Nowhere like Home: Characterising and Reconstructing Tissue Microenvironments

5 May 2017
Monash University, 381 Royal Parade, Parkville, Pharm-Annex Large Meeting Room 404.5.06


Most cells in our bodies are embedded in a complex matrix of extracellular molecules. These tissue-specific and dynamic microenvironments are essential for the functioning of the cells. But exactly what these microenvironments, or so-called "cell niche", are doing to the cells? Can we capture the "design principles" of these complex matrices on engineered microsystems, and guide in vitro cultured cells to form and function as a tissue? Traditional two-dimensional cell culture systems have been used to investigate the roles of tissue microenviroments. Overwhelming evidence shows the extracellular environments play crucial roles in regulating cell functions and differentiation.  But these experimental systems are often too simplistic to reflect the complexity of the natural microenvironment. On the other hand, native tissue microenvironments, such as those provided by decellularised organs, are too complex to be reverse-engineered into model systems that can be studied and applied. This talk summarises our lab's recent attempt to deconstruct tissue microenvironments into their biochemical and architectural components, and investigate the roles of each components in guiding adult stem cell differentiation. The objective of this seminar is to introduce an interdisciplinary audience to the nature and challenges of our research question, and to present some of the approaches we used to tackle it. Discussion with the cell biologists, bioengineers, materials scientists after the talk will hopefully bring forth fresh and creative ideas on this project.

Time: Friday 5th May, 11:30 am - 12:30 pm

Biography of the guest speaker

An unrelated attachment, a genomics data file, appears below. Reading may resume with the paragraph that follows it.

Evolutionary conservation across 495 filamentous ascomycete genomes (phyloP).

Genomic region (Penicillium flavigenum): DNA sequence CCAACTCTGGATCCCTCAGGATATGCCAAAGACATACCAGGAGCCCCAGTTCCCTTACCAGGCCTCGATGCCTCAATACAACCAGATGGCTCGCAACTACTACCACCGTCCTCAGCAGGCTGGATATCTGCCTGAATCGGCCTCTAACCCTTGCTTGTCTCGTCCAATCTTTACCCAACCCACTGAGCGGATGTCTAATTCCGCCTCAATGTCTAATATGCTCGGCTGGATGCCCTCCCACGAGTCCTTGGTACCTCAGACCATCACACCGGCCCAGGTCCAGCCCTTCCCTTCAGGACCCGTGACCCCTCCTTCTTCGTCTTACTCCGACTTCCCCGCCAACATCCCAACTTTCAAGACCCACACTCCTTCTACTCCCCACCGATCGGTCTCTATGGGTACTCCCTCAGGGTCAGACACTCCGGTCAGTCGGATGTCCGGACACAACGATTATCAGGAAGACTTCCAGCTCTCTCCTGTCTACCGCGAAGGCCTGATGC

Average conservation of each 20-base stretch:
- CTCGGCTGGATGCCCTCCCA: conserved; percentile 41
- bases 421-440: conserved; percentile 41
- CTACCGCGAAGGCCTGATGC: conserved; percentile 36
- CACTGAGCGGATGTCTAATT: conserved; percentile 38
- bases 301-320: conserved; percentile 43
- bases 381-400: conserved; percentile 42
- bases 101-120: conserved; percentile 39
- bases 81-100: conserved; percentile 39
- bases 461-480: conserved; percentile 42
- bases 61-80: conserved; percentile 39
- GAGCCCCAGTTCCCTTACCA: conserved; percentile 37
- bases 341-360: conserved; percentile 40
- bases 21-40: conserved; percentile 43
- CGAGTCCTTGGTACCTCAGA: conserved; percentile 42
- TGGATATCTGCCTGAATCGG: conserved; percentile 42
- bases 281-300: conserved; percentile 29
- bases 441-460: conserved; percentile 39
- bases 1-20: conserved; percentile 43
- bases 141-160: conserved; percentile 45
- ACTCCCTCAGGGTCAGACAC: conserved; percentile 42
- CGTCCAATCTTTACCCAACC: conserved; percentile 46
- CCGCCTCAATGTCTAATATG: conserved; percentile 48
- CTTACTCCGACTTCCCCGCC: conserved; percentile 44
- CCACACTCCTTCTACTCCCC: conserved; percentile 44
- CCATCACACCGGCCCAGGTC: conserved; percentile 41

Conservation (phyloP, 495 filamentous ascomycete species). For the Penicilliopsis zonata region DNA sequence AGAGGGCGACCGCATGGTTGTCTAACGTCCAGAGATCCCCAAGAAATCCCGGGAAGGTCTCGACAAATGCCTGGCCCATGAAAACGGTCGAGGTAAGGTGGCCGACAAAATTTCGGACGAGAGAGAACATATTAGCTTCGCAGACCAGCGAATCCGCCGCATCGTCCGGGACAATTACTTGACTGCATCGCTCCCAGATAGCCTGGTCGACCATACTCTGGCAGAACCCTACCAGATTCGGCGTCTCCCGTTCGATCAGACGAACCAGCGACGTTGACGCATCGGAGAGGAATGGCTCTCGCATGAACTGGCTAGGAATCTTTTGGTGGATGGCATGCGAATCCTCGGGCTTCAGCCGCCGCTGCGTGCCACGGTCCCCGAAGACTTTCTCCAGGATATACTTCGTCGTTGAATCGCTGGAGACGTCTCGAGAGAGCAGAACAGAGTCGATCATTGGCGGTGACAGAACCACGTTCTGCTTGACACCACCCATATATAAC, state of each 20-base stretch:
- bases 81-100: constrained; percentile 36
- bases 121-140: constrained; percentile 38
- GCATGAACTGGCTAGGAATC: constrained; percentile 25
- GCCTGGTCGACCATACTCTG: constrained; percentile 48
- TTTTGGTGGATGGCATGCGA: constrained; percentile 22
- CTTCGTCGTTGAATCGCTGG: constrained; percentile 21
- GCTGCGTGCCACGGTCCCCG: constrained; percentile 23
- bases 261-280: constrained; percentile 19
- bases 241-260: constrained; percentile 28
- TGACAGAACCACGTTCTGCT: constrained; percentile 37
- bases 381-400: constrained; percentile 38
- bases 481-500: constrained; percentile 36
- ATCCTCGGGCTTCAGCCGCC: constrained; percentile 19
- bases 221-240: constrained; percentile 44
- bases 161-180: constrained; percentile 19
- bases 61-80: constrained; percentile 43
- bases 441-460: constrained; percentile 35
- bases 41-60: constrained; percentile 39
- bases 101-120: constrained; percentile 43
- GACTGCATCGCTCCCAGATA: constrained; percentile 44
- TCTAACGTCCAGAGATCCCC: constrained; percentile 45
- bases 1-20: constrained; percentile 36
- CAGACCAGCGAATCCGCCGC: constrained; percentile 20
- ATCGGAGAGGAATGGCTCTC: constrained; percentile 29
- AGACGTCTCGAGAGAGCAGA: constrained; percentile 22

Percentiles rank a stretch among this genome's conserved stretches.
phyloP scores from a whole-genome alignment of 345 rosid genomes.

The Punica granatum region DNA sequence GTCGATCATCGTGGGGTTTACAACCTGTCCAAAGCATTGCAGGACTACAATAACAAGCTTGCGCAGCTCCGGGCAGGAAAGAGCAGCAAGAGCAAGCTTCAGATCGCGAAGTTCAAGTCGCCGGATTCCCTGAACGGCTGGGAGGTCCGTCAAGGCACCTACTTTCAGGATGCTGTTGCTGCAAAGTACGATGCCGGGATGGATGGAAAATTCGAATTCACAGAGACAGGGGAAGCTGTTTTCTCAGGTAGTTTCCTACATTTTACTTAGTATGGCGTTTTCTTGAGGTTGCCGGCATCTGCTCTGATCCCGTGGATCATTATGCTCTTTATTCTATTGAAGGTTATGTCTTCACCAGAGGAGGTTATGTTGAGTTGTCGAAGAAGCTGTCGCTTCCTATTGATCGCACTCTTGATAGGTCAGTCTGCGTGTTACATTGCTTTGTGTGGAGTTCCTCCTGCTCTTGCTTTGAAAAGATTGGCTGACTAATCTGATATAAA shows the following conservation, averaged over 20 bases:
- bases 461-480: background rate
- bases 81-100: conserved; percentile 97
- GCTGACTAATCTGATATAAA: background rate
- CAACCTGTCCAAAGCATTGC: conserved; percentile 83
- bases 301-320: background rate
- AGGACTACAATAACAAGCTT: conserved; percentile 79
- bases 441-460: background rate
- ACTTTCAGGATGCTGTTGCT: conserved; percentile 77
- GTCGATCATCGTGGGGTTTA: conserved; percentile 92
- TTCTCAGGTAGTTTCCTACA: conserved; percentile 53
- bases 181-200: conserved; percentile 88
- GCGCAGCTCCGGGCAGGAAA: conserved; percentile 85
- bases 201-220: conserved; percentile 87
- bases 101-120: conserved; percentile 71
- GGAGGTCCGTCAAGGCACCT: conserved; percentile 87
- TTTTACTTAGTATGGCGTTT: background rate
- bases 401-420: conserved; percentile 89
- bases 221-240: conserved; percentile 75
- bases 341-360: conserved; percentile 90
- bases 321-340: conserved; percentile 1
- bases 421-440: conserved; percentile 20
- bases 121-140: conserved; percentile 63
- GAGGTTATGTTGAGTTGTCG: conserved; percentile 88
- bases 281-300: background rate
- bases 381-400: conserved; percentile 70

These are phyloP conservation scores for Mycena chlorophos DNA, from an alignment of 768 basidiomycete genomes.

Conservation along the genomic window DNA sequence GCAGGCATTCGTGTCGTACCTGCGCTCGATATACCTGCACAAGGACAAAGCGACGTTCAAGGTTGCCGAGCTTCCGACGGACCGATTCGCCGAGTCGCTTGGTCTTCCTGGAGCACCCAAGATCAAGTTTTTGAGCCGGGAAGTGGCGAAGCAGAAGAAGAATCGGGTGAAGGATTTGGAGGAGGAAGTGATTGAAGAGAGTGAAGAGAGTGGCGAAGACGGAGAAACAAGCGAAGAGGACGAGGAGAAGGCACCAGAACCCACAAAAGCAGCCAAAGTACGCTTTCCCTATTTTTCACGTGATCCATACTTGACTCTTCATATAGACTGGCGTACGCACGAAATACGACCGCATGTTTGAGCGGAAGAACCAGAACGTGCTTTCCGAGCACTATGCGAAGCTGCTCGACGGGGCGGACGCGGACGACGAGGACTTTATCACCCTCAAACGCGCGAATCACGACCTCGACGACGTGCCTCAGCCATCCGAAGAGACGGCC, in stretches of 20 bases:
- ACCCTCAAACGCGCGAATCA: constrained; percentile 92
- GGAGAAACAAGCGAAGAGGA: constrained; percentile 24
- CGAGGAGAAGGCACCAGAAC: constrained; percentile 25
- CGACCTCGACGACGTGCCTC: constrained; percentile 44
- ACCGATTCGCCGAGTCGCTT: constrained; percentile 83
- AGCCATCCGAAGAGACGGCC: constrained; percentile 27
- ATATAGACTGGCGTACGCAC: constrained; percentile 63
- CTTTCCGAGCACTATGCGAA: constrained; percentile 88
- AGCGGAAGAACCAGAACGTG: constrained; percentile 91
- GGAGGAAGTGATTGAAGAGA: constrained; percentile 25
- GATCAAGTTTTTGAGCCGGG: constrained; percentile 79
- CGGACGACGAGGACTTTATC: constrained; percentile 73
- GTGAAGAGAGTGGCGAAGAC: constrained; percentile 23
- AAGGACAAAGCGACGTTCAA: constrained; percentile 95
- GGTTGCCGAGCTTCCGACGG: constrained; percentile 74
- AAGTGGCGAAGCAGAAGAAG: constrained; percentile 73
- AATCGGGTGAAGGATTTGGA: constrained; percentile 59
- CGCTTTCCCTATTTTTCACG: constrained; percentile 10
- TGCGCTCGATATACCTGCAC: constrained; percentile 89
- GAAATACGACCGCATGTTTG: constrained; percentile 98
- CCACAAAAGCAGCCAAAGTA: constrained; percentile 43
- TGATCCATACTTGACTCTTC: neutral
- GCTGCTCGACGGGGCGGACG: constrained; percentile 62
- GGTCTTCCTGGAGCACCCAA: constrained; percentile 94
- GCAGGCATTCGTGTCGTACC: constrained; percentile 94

Dr. Lam Yun Wah received his PhD training in the lab of Dr. Davina Opstelten at the University of Hong Kong. After receiving his PhD in 1996, he joined the group of Prof. Angus Lamond in Dundee, Scotland, where he developed an interest in the relationship of the architecture of mammalian cell nucleus and the regulation of gene expression. Lam uses live-cell imaging techniques and classical biochemical approaches to study protein localization and interactions in the cell nucleus. In parallel, he is involved in an international effort to characterise the human nucleolus proteome. In 2007, he joined the Department of Biology and Chemistry, City University of Hong Kong. His multi-disciplinary team uses quantitative mass spectrometry to measure the flux of proteins through subcellular spaces and to track the proteomic changes within cellular complexes through time. In complement, they record these dynamic cellular behaviours in live cells using time-lapse fluorescence microscopy. From these two angles, they aim at building coherent pictures of intracellular events under different growth and metabolic conditions. Projects that have emerged from his lab in recent years include the characterization of protein flux through the nucleolus, the plasma membrane, the mitochondrion, and the extracellular matrix under various physiological conditions.